When there’s “something going around” and everyone around you has a cold, you might be exposed to any of the following viruses: Human Rhinovirus (over 100 strains!), Coronovirus (only about 5 infect humans), Human Parainfluenza Viruses, Adenoviruses and Respiratory Synctial Viruses.
While there are plenty of folk remedies out there to ward off the common cold… some more
effective than others.
As a Naturopathic Doctor, I love working with herbs to help support the immune system, reduce congestion and speed recovery time. My favorite herbs to help fight off the common (but inconvenient!) cold include ginger, Echinacea, garlic, and andrographis.
Ginger has long been used in Asia as a “warming” spice to improve circulation. Clinical studies have proven ginger to have some antiviral properties, can be effective against arthritis pain and inflammation and can be helpful for low appetite and nausea. Ginger can also help decrease menstrual cramps!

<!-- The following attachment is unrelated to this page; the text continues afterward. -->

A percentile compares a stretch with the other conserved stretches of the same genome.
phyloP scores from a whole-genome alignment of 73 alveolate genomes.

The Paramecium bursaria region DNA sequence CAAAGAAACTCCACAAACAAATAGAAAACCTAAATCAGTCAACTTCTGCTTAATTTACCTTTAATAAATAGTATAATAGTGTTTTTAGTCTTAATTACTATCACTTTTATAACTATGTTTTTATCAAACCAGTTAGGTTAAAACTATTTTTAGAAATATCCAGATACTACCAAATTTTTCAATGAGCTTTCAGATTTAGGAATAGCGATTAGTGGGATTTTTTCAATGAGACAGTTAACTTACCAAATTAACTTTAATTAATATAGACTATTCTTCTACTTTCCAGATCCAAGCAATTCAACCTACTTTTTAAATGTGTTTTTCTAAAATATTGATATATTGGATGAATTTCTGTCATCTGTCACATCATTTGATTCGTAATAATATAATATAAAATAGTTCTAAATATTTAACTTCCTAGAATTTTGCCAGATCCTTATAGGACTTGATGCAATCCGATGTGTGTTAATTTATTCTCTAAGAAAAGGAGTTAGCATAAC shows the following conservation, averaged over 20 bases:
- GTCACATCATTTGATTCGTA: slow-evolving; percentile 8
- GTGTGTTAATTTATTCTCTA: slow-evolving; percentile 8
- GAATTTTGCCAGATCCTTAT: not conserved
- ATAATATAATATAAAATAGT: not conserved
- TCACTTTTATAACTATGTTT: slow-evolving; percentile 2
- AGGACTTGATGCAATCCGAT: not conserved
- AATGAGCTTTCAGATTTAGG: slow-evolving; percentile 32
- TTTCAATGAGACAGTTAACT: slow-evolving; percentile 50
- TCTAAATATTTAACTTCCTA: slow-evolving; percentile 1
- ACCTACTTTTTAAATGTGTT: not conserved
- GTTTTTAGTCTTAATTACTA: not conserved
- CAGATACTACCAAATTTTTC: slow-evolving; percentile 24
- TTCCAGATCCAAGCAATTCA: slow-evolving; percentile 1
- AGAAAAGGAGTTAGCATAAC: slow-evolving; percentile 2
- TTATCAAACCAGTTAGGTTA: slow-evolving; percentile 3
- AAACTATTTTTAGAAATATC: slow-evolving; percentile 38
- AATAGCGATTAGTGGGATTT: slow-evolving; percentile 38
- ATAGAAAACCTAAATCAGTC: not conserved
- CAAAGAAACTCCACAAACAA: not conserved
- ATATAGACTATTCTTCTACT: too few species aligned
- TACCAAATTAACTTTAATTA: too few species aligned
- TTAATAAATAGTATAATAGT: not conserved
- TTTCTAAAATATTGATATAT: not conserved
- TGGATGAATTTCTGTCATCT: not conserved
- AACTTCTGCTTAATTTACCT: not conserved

And it’s always nice to sip on something warm!
- Fresh ginger root (not dried or powdered!)
- Honey, to sweeten
- Optional (but highly recommended for flavour):
- 1 apple, chopped
- Cinnamon sticks
- ½ lemon, chopped
Here’s what you do:
- Thinly slice ½-1” of fresh ginger root and add to large pot of filtered water. Add other ingredients if using.
- Simmer on medium for 15 minutes. Strain, into a cup and sweeten with honey.
Want to really reduce your risk of getting sick? Sign up for my natural Cold & Flu Support Program.
- Chang JS1, Wang KC, Yeh CF, Shieh DE, Chiang LC. Fresh ginger (Zingiber officinale) has anti-viral activity against human respiratory syncytial virus in human respiratory tract cell lines. J Ethnopharmacol. 2013 Jan 9;145(1):146-51.
- Grzanna R1, Lindmark L, Frondoza CG. Ginger--an herbal medicinal product with broad anti-inflammatory actions. J Med Food. 2005 Summer;8(2):125-32..
- Daily JW1, Zhang X2, Kim da S2, Park S2. Efficacy of Ginger for Alleviating the Symptoms of Primary Dysmenorrhea: A Systematic Review and Meta-analysis of Randomized Clinical Trials. Pain Med. 2015 Dec;16(12):2243-55. doi: 10.1111/pme.12853. Epub 2015 Jul 14.